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Home > Seanad Eireann debate. Youth justice policy: statements.

[Oireachtas] Seanad Eireann debate. Youth justice policy: statements. (28 Jan 2014)


Minister for Children and Youth Affairs (Deputy Frances Fitzgerald): I am delighted to have an opportunity to address the Seanad this afternoon to discuss the important area of activity in my Department focused on youth justice policy. My Department is responsible for a range of supports to families and children which, although not specific to juvenile offenders, seek to address many of the social and economic contributory factors which may lead to offending behaviour. I am driving reforms to bring about a seamless new approach to policy development for early years right through to youth and young adulthood. I am also trying to integrate service provision for children so that young people have the best possible outcomes. To design and develop effective policies and services that make a difference, we need to better understand our children, their lives, their experiences, their expectations. Fortunately, the range of high-quality research we have means we are very data-rich when it comes to our children. 

  The Garda youth diversion projects and youth programmes are giving us good results. Youth crime has fallen consistently over the past three years. Sixteen-year-old males were transferred from the adult prison system to the Oberstown campus from 1 May 2012, meaning 16 year olds are no longer detained in adult prison facilities. I will be introducing legislation to ensure we have a unified approach on the campus at Oberstown. We have appointed a new campus manager with whom I met yesterday to discuss the preparatory work being done there.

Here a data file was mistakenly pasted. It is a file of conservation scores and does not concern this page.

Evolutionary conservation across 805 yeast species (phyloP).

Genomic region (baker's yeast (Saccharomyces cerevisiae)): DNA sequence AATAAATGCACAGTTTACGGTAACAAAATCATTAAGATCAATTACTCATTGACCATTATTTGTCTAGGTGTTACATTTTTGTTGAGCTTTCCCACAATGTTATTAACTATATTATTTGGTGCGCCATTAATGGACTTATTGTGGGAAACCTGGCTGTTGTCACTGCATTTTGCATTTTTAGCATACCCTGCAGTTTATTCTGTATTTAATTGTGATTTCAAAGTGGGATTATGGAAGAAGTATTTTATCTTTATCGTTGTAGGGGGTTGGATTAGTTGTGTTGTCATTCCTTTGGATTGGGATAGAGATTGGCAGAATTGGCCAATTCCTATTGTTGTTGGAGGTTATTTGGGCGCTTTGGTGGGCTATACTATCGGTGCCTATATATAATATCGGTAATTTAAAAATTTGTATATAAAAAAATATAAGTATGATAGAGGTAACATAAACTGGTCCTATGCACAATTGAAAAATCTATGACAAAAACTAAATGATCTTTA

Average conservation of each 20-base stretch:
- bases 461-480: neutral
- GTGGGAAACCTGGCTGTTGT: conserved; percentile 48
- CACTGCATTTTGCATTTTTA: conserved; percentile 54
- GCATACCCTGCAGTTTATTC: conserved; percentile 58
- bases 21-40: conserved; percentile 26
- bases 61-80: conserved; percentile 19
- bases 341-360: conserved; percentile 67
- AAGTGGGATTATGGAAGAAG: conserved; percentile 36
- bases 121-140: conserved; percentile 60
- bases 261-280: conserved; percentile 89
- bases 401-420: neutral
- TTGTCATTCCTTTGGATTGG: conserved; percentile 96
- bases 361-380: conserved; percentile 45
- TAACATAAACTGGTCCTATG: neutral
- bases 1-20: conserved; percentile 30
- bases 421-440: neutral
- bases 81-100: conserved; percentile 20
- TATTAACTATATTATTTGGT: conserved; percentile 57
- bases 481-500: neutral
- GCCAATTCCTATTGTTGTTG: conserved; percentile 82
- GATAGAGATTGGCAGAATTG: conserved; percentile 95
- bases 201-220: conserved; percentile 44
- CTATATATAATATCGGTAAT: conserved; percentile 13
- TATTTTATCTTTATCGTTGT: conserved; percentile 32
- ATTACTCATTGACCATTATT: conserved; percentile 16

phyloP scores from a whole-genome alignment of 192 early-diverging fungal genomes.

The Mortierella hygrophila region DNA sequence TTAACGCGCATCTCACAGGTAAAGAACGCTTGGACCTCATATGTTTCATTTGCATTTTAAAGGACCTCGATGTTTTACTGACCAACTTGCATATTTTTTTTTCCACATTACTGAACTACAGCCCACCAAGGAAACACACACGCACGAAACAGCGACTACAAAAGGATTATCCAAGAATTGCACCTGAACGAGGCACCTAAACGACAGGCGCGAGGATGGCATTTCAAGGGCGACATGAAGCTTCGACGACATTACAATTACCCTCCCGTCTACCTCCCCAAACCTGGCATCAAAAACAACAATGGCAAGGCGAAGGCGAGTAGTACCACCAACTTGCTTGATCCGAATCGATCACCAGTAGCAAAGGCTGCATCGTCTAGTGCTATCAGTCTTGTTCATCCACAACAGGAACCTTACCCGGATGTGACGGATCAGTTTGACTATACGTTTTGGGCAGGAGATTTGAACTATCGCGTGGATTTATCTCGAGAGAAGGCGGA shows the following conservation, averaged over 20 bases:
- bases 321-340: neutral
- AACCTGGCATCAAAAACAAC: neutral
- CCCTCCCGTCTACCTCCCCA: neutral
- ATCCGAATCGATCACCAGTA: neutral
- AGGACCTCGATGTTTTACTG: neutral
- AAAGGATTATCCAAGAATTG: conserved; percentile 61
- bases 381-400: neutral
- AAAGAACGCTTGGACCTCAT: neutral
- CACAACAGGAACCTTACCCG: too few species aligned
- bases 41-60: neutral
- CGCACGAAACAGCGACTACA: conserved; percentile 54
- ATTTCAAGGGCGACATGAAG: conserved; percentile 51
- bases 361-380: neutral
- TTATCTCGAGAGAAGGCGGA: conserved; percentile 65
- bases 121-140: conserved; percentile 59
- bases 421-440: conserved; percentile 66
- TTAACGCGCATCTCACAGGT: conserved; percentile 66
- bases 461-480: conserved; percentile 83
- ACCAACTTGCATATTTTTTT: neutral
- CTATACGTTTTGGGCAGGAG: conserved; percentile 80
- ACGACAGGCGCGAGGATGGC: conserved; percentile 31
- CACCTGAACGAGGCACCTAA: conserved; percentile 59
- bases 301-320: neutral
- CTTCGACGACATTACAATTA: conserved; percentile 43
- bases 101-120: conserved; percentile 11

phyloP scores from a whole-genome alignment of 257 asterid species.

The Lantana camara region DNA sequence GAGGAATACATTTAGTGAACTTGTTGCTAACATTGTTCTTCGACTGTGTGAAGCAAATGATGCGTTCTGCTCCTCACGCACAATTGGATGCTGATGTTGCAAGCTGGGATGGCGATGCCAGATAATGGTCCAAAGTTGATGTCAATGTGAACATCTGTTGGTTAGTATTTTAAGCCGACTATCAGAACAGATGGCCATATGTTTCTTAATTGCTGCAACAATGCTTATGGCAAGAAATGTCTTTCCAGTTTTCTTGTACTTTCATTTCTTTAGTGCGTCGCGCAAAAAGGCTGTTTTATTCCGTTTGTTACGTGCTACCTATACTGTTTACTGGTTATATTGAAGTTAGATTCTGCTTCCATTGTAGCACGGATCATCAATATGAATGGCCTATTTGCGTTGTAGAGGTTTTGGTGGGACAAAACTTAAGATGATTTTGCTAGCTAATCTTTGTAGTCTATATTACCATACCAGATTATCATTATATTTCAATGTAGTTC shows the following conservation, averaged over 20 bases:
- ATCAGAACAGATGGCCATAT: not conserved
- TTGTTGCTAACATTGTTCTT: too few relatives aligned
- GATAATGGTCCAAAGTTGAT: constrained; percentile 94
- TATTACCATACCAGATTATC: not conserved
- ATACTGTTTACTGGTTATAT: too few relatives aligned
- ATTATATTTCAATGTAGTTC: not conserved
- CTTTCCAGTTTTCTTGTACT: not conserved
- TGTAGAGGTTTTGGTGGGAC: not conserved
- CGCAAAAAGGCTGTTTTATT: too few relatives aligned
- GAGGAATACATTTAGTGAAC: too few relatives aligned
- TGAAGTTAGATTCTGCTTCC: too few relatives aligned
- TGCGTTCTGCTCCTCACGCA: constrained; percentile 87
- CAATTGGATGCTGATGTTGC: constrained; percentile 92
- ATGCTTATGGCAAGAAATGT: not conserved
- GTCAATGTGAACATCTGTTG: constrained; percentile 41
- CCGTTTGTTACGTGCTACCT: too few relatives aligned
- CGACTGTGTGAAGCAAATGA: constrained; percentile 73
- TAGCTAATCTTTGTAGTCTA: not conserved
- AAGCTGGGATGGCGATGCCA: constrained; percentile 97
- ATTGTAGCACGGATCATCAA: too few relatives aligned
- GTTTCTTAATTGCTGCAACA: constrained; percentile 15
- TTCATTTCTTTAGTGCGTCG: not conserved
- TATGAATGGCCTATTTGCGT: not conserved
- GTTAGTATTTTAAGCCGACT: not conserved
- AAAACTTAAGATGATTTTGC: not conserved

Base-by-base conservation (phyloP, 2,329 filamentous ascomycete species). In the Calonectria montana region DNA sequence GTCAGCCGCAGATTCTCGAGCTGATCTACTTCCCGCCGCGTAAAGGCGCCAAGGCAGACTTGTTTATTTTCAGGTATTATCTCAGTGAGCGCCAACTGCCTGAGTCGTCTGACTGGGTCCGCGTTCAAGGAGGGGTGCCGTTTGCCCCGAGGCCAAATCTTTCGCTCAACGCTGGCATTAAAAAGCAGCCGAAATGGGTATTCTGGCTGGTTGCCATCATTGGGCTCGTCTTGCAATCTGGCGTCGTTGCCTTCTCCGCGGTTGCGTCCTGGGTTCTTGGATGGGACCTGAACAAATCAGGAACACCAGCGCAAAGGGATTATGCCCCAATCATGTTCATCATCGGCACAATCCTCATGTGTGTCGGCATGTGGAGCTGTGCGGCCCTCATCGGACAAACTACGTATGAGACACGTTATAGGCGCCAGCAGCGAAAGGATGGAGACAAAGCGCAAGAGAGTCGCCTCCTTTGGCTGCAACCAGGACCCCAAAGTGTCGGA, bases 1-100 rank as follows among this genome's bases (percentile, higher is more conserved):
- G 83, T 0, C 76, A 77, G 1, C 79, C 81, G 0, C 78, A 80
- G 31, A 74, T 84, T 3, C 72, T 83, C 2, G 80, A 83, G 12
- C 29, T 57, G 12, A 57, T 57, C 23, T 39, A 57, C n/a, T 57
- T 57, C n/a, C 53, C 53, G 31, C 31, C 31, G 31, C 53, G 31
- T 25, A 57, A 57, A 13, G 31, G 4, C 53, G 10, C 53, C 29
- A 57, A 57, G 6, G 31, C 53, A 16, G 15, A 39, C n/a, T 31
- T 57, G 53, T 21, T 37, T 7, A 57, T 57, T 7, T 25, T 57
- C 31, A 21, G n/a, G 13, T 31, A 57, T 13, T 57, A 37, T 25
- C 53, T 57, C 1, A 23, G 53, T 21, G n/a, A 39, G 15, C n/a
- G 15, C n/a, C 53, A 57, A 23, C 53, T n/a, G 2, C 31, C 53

For the first time in the past year, we have a clinical service for young people in special care and detention, the assessment, consultation and therapy service, ACTS. It is very important this is now in place and we have a professional responsive assessment service available for young people who get into trouble for offending behaviour and end up in detention, and that this service can liaise with other professionals, advise the staff on the campus on the particular needs of the young people who arrive there and advise the courts as they develop the services on precisely what Oberstown can offer in terms of assessment. We do not want repeat assessments on these young people who very often have had a huge amount of contact with professionals before they ever arrive in detention. The development of this new professional assessment service and treatment service for these young people at national level is to be greatly welcomed. It means it will be possible to follow up on the young people who have been in Oberstown......
 
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